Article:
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The Daily Buzz: July 9, 2014


Researcher claims a "memory wipe" could help drug addicts stop using; Brooklyn prosecutors will no longer pursue low-level pot arrests; and young people are heavily swayed by the booze ads they see in magazines.

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Will Drug Addicts Stop Using if Memories Are Deleted ?
A Cambridge University scientist claims blocking out memories of drug use in the brain could help prevent people from relapse. This could be the basis of future addiction treatment and/or the subject of a distopian film.

The World Health Organization (WHO) Urges China to Tackle State Tobacco Monopoly
In China, the government agency responsible for regulating smoking policy is also the world’s biggest producer of tobacco. This could explain why the government is having such a hard time curbing tobacco use in the country, where more than 300 million people smoke. In order to cut back on over a million smoking-related deaths a year, the WHO is urging China to separate the government agency from the state tobacco firm.

Brooklyn Prosecutors Won’t Pursue Low-Level Marijuana Arrests
It’s a good week for weed in New York, which just legalized medical marijuana. And now the Brooklyn district attorney’s office has announced that it will no longer prosecute adults charged with low-level marijuana offenses who have limited or no criminal records. The district attorney, Kenneth P. Thompson, said the policy was set up to keep nonviolent people “and especially young people of color” out of the criminal justice system and to allot resources towards “more important crimes.” The NYPD has, unsurprisingly, pushed back on these efforts.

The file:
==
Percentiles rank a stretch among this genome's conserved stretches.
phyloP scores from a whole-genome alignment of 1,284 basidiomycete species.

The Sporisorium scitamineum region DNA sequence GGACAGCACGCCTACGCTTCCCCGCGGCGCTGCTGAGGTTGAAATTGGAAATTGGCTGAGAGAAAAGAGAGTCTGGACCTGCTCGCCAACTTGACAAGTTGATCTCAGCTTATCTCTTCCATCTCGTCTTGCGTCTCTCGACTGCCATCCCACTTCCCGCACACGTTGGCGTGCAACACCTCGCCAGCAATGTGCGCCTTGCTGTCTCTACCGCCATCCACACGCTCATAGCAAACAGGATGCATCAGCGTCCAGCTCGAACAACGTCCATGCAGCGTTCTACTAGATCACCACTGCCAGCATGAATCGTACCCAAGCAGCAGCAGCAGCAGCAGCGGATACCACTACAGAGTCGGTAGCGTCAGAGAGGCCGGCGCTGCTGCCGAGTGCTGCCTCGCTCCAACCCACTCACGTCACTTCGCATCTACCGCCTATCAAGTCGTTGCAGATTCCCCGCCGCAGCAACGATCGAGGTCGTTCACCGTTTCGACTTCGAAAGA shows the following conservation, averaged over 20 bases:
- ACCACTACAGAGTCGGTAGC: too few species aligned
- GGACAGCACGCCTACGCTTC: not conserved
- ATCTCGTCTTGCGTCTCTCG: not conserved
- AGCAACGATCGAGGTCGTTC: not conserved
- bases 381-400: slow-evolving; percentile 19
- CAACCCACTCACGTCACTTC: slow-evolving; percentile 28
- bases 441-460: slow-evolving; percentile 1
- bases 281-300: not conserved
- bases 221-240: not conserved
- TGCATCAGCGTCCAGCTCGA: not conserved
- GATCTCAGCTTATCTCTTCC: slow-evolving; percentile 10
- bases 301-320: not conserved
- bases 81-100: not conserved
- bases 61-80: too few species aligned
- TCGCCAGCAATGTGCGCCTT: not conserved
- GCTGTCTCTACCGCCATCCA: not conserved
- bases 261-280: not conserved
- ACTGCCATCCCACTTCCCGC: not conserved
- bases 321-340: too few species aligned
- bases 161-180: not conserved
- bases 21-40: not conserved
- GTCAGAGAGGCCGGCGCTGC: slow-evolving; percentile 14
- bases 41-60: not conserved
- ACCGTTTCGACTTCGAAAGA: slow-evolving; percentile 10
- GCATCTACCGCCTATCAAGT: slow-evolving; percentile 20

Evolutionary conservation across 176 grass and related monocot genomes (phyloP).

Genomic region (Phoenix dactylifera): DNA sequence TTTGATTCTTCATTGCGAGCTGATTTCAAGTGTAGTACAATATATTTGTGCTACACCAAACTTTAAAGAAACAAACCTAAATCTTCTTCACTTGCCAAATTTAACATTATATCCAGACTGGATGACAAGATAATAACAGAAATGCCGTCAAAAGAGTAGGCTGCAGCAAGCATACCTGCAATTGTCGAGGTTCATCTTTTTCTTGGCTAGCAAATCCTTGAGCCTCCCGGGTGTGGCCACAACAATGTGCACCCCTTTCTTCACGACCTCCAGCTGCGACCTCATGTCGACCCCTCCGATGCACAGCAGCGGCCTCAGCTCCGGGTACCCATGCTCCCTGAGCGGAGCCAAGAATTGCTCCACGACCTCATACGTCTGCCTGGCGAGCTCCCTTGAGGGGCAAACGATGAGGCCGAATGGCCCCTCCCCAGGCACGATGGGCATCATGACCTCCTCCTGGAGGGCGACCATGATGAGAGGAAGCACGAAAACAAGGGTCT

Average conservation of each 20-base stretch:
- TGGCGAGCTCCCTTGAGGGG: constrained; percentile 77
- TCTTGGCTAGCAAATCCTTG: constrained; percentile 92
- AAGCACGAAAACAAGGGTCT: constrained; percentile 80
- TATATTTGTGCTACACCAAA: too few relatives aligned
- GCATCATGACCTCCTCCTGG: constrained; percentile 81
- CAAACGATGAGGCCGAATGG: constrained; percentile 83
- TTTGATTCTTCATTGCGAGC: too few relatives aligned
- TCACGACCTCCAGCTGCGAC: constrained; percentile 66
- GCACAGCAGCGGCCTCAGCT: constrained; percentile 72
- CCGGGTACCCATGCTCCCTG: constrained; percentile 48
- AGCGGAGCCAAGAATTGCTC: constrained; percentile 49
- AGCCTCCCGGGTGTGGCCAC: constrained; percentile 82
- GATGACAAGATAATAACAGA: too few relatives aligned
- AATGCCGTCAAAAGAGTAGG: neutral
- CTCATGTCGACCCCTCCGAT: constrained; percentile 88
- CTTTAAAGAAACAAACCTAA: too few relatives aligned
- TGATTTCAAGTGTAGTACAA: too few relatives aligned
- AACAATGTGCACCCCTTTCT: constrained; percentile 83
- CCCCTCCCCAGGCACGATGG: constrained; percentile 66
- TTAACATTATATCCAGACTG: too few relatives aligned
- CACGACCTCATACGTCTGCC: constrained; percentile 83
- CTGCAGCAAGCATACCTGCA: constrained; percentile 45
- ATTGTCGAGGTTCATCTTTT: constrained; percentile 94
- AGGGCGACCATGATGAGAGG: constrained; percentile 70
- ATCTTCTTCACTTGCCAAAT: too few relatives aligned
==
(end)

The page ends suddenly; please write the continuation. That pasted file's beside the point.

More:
The Afghan Drug War Is a Total Failure
Afghanistan produces 92% of the world’s opium, fueling both the global heroin trade and the Taliban insurgency. Since 2001, NATO has made cutting down Afghan opium production a priority, and the US alone has contributed over seven billion dollars in counter-narcotics efforts. But as these charts illustrate, such efforts have been largely futile: only a tiny fraction of the opium produced in Afghanistan has been seized.

Alcohol Advertising Aimed at Underage Drinkers Is Working
The brands of booze that young people choose also happen to be the ones advertised in magazines they’re reading, according to a new US study. Those close-ups of sweaty bottles do make alcohol seem appealing.